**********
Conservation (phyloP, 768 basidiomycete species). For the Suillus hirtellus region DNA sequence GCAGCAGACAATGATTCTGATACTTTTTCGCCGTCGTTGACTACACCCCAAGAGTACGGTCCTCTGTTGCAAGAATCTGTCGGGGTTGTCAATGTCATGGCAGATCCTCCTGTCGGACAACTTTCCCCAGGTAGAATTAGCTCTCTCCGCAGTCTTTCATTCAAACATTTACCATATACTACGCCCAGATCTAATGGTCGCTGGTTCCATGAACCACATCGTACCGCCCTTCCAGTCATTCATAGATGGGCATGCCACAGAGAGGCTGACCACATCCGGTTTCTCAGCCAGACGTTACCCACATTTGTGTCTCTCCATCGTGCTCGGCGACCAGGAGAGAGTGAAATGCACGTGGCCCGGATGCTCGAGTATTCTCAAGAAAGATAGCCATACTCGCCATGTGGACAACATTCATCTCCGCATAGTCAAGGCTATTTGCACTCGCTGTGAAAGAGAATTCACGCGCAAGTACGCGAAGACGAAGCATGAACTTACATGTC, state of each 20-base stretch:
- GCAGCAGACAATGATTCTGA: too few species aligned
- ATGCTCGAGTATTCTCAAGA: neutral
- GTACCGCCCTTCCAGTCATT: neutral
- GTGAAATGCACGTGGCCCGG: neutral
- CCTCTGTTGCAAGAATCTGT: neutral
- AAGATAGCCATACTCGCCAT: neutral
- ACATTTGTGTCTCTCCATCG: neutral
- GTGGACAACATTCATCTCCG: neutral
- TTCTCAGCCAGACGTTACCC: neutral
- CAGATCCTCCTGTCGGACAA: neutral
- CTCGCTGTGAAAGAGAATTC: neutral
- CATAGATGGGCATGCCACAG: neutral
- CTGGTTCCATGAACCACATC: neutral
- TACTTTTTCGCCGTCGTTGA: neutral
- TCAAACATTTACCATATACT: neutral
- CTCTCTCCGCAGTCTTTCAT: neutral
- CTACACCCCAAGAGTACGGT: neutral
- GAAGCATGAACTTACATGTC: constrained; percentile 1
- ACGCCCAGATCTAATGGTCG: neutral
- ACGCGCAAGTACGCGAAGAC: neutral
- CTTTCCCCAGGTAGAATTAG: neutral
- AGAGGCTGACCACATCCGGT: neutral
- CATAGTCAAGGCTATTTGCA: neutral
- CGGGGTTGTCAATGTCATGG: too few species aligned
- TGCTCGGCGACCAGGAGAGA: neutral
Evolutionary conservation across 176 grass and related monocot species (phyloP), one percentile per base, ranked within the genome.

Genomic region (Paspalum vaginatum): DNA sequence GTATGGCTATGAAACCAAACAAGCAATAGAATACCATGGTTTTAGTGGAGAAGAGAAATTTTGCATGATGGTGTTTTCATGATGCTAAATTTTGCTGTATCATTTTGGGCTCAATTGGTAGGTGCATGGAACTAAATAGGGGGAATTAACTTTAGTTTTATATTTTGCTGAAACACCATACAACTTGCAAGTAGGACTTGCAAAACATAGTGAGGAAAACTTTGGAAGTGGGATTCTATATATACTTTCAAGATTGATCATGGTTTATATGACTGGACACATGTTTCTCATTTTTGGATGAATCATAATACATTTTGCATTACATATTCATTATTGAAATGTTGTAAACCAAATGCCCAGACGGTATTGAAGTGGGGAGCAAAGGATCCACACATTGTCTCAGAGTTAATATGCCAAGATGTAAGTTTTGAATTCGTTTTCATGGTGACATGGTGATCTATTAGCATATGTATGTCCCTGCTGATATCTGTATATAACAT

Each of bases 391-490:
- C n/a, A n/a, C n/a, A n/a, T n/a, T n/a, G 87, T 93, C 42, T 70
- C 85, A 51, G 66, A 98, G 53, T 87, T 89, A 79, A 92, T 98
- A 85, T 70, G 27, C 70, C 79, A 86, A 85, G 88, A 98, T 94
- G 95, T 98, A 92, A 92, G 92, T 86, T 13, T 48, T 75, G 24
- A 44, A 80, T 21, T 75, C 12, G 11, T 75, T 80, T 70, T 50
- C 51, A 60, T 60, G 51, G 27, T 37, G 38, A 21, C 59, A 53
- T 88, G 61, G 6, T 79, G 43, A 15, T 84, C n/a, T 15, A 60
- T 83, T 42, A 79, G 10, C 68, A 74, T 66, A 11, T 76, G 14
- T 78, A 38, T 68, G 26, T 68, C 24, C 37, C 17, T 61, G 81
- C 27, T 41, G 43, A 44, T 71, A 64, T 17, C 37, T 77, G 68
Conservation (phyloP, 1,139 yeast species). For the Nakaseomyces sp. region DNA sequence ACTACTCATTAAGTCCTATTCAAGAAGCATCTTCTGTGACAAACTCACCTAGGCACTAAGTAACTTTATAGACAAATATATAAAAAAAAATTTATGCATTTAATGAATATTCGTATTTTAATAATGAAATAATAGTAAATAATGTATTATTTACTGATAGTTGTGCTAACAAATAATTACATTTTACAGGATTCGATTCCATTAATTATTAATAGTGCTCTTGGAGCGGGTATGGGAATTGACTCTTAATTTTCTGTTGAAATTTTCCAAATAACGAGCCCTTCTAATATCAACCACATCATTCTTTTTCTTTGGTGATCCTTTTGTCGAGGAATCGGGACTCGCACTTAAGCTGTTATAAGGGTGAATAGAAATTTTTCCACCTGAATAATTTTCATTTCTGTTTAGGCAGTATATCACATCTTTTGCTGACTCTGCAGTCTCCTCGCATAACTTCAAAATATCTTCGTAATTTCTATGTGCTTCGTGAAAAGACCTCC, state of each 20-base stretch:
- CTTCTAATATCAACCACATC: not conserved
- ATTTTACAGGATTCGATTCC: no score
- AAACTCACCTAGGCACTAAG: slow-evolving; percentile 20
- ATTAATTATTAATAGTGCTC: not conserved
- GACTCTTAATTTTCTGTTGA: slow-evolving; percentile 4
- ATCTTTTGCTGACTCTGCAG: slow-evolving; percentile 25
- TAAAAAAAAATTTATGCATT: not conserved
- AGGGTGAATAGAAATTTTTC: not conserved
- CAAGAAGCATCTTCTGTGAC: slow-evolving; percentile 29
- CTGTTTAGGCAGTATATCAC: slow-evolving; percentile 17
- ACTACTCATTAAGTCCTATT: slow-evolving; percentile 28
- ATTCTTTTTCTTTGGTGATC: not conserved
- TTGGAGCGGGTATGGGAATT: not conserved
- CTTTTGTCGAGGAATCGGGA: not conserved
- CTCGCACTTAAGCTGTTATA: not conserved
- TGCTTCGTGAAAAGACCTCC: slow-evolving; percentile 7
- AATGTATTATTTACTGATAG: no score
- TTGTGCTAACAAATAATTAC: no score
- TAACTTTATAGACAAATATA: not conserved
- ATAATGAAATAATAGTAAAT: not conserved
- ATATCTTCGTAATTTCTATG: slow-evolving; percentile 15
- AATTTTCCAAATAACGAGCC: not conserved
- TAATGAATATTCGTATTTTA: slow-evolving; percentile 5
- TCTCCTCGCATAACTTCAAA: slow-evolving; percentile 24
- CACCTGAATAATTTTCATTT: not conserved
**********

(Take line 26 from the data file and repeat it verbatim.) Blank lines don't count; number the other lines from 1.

- TGCTCGGCGACCAGGAGAGA: neutral